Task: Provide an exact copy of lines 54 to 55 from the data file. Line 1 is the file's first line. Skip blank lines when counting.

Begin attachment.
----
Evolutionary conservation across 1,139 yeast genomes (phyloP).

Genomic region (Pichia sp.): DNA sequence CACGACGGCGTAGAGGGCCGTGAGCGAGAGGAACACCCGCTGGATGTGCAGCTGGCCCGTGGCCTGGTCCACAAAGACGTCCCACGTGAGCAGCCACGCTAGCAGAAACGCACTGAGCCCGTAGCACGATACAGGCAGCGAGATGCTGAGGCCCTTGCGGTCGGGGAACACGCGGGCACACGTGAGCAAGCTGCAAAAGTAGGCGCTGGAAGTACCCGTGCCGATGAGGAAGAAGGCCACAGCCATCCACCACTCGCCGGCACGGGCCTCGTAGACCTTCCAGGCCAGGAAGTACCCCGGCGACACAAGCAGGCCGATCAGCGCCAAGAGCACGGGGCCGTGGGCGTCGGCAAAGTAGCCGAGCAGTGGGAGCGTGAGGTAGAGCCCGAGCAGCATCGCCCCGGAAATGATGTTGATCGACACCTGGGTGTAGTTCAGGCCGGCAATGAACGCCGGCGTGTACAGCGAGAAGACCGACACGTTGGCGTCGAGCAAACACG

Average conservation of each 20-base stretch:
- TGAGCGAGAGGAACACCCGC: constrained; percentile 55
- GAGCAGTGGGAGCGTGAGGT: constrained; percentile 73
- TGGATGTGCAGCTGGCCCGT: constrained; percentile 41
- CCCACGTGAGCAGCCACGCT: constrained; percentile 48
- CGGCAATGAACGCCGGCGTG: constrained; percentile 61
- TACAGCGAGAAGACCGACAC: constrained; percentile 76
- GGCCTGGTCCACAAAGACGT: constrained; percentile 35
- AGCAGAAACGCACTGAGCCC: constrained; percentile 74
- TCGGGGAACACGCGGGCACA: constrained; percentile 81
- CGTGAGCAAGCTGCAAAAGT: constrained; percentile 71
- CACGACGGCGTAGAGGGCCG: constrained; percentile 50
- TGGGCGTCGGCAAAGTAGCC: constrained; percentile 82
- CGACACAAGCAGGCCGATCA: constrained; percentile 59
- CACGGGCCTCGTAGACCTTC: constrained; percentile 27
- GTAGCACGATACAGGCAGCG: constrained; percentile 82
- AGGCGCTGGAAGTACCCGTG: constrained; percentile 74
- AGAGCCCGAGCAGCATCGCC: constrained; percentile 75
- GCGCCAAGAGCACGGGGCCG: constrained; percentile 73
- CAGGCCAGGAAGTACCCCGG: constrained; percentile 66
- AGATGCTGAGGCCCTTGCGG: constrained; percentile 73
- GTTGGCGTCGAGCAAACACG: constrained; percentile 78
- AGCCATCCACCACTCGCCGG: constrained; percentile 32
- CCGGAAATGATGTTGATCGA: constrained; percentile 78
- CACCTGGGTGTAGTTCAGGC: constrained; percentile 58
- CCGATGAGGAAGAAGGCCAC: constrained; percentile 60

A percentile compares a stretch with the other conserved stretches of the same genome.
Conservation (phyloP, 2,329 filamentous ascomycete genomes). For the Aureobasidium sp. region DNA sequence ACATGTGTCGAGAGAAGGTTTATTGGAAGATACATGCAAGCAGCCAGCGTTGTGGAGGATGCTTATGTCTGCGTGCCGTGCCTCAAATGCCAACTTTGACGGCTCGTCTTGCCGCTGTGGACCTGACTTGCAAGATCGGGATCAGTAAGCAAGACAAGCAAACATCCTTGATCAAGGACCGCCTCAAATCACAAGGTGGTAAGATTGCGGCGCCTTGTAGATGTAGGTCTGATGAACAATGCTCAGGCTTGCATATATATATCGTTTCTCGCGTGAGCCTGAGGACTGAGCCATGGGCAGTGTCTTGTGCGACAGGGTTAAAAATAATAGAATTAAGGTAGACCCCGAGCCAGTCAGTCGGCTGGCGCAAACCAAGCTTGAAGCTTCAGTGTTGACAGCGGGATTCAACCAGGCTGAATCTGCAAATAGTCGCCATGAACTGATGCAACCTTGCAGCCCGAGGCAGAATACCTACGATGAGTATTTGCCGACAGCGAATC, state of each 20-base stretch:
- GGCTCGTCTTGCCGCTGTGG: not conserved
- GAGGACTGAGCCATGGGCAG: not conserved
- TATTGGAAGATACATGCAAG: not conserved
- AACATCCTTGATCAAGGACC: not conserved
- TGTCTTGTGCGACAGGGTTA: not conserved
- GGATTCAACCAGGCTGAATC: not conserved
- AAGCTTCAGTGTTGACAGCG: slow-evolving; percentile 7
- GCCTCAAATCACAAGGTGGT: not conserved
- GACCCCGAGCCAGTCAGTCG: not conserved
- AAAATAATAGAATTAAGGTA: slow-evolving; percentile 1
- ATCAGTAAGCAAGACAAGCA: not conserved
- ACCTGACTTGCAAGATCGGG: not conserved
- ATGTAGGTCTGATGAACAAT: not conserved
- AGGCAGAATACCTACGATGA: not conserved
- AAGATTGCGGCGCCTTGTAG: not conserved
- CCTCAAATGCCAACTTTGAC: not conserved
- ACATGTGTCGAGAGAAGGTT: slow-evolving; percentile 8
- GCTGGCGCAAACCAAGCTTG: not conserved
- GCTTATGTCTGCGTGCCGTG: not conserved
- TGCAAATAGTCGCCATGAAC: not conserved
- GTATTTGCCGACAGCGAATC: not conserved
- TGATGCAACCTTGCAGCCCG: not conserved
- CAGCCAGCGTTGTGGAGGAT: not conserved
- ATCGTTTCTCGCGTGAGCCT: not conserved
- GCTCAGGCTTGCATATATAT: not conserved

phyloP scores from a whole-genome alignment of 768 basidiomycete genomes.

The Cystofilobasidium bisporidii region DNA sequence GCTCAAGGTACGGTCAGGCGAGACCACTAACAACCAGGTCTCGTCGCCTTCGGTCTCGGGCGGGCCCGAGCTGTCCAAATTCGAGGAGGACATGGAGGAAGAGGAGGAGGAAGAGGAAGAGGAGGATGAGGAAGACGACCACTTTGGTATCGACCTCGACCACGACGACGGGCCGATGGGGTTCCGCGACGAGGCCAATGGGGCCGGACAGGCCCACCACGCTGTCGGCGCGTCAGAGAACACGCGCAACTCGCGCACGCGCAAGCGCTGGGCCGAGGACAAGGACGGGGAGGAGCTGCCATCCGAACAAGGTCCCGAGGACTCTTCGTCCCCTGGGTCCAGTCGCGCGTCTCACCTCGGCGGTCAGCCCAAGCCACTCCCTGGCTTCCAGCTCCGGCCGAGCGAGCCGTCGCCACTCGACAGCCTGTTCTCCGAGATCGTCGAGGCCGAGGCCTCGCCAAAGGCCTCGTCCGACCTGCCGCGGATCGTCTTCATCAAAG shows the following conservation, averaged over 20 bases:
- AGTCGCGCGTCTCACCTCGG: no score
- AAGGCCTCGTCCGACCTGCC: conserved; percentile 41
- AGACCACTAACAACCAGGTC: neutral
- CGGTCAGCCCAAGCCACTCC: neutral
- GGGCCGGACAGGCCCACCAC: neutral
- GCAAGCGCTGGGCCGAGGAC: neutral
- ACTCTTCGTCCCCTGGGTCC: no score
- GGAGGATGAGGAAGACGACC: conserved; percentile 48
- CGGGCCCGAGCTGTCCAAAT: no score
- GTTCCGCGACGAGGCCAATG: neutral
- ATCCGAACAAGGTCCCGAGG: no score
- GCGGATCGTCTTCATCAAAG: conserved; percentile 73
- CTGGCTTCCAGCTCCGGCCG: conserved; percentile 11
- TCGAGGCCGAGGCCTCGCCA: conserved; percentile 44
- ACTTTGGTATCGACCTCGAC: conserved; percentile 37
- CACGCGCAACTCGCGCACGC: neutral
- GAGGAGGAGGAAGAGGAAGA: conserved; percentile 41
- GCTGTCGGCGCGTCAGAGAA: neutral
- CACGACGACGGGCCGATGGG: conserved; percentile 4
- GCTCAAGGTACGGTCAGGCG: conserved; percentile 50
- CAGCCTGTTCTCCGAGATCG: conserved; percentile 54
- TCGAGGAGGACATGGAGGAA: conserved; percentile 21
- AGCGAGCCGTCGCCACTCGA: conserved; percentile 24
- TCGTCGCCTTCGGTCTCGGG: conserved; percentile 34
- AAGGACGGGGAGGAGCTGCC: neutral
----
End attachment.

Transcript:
- ATCGTTTCTCGCGTGAGCCT: not conserved
- GCTCAGGCTTGCATATATAT: not conserved